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Meaning Under Surveillance

“The strengths and weaknesses inherent in the communication forms of power – that’s what I am primarily interested in.”
Gábor Gerhes

While in Neue Ordnung, the previous exhibition of Gábor Gerhes, he presented imaginary secret societies, now he examines the mechanisms of openly functioning oppressive systems of power. His observations are focused on the communication processes between different regimes and the individuals under their governance.

Language, i.e., the basic tool of information exchange, is both topic and medium for Gerhes. In this exhibition he turns towards words with a linguist’s curiosity and questions and with an attitude inspired by Victor Klemperer’s book about the language of the Third Reich.

These latest text-based works of Gerhes present elevated ideas that are so often (ab)used and recycled by different regimes. Motherland. Beauty, strength, diligence, readiness, endurance, loyalty etc. – Gerhes rips these words out of their contexts and places them into the gallery space – that is, into an extraordinary position of attention, and he does not stop there. Since these creations have both the aspect of a conceptual artwork and that of an object or an installation, it is not only the mere texts inserted into the artistic context that convey the message but also the ways and the media of representation. The process of (text) interpretation is deliberately distracted and redirected by the typographic design, the material qualities, and the installation solutions of Gerhes.

Gerhes refers also to another important element of the Third Reich’s communication strategy in his video work, namely as to how the art exhibitions created for propaganda purposes reveal the guiding principles of the fine arts policy in national socialist Germany. His work paraphrasing the triptych of Adolf Ziegler, President of the Reich Chamber of the Visual Arts and Hitler’s favorite painter, highlights the artistic qualities of the conservative genre painter who was responsible for the general perception of other artists whether they were supported, disapproved or dishonored by the government; and brings the dictator’s personal taste into the scope of analysis as well.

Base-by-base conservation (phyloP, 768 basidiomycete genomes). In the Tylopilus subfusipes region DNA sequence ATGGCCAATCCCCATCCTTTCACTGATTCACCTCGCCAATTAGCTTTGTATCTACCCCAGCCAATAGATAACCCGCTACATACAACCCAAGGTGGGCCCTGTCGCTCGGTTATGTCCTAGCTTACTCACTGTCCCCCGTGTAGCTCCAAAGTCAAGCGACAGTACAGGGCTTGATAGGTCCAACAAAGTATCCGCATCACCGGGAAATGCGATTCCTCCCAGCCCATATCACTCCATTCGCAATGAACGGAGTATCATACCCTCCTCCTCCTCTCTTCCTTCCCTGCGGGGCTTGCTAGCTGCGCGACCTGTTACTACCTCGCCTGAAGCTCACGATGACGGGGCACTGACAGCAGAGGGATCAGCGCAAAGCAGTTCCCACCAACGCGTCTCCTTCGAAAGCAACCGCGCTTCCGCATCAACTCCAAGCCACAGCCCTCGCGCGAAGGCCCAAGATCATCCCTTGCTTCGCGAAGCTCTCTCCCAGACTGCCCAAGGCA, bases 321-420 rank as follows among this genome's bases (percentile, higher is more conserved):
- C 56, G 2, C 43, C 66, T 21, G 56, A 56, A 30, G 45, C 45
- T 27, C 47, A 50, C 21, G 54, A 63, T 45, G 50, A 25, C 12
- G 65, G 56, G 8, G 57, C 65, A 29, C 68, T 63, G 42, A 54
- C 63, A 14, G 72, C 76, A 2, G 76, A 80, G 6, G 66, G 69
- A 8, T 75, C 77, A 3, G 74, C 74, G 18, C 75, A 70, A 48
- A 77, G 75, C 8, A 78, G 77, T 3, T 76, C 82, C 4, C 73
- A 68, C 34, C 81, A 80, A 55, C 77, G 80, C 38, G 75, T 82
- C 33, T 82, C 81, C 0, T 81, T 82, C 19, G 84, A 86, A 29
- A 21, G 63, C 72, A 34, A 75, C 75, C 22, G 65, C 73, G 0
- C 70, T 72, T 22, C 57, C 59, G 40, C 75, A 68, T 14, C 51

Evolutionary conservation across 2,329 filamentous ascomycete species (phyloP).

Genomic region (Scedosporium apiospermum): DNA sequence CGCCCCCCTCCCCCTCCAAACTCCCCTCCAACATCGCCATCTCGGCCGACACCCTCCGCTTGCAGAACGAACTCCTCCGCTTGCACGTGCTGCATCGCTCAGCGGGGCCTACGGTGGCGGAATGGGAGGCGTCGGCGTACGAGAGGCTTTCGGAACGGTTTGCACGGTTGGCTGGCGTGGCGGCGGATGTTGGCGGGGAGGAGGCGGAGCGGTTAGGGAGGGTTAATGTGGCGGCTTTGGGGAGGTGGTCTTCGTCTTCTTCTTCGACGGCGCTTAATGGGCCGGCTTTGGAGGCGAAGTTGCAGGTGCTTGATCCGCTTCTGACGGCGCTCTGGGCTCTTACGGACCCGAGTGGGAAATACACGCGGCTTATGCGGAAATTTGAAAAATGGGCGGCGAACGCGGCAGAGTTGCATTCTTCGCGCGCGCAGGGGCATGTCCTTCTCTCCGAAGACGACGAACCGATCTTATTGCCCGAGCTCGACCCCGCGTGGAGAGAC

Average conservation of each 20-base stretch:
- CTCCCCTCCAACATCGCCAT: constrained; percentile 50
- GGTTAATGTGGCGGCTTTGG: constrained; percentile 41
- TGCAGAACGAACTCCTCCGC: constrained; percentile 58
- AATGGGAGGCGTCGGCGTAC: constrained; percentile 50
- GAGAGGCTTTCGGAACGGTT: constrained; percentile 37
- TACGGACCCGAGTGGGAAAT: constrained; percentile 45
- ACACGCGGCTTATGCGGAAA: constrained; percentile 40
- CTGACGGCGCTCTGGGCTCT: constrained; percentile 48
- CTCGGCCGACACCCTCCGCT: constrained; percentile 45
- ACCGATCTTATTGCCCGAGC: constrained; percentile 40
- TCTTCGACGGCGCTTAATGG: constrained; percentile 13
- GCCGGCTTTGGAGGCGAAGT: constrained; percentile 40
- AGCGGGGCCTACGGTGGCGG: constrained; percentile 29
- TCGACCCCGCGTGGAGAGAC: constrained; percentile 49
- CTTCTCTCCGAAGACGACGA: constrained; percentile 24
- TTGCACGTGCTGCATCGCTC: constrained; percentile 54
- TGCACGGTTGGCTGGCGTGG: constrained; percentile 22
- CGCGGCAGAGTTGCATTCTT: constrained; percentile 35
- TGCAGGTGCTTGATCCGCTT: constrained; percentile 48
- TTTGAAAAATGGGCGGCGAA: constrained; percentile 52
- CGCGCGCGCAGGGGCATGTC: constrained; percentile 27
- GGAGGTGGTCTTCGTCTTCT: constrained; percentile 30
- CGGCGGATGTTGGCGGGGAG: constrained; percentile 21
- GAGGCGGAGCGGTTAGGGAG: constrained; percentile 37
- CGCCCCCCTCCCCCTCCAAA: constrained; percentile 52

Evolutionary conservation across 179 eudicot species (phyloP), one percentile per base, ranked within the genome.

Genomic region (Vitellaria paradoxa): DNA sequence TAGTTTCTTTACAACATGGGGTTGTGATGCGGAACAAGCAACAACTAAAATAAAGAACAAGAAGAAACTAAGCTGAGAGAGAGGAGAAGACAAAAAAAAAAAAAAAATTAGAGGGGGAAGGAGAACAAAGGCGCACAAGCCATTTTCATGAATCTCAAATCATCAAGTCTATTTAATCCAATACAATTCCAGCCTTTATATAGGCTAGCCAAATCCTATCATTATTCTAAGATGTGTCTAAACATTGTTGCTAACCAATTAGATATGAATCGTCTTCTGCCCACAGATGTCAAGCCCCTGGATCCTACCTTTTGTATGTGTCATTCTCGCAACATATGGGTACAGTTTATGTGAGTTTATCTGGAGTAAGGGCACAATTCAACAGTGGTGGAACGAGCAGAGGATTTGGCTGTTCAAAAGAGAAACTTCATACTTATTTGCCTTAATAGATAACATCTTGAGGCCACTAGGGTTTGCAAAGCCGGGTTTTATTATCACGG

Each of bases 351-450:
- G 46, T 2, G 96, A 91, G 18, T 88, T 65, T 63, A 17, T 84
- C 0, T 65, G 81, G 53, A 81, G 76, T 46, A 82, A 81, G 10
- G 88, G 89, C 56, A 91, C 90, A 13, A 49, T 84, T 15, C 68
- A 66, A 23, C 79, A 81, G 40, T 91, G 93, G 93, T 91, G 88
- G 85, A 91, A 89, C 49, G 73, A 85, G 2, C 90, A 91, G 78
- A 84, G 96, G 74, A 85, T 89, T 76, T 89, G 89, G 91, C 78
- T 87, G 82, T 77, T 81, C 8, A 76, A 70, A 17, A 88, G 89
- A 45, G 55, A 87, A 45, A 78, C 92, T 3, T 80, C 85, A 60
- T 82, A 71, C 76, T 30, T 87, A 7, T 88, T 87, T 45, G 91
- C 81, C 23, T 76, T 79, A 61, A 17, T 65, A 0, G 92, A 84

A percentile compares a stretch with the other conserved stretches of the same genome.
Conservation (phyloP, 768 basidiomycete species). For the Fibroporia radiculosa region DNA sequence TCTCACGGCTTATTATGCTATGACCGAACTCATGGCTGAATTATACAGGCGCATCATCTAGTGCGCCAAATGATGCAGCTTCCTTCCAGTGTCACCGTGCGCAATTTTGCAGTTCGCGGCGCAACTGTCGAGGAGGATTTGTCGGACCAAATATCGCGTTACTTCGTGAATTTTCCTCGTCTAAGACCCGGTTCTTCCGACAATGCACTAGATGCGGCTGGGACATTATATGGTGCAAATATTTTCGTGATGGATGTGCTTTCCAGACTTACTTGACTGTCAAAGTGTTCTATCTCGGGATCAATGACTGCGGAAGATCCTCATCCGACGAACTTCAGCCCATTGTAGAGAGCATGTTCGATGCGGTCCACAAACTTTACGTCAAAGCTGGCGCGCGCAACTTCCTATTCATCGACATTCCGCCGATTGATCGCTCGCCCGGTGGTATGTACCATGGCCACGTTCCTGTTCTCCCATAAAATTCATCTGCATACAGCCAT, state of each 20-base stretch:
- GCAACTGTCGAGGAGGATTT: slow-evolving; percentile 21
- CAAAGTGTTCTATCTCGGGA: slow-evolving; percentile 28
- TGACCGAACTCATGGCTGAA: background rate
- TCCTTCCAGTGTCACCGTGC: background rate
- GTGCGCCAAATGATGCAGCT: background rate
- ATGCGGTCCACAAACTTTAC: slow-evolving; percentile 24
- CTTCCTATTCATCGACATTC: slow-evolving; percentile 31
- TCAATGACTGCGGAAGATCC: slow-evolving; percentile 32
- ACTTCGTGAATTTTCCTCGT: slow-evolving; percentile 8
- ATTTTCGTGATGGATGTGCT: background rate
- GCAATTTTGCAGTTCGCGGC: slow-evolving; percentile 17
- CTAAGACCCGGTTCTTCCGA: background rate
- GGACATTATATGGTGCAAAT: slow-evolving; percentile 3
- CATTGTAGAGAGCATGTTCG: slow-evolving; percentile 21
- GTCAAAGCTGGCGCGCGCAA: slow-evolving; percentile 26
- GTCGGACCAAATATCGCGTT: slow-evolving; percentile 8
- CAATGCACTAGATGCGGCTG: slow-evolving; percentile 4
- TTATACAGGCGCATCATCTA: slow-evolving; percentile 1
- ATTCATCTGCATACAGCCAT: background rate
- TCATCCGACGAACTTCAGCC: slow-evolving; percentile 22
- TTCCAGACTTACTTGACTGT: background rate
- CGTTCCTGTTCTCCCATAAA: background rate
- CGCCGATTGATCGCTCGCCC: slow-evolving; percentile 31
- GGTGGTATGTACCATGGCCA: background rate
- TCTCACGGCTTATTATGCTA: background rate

Among the non-text-based objects presented at the exhibition there are cross-like mahogany structures on the way of transformation only suggesting their virtual future forms. The works examine the relationship between the systems of power and the Church the institutions of which are well known of their high crowd-motivating capabilities. The Herend porcelain plate from 1964 is another example for the textless works. It bears a portrait of Gerhes as a child and its particular story introduces us to the half-finished history of communication between the cadres and their inferiors in the Kádár era.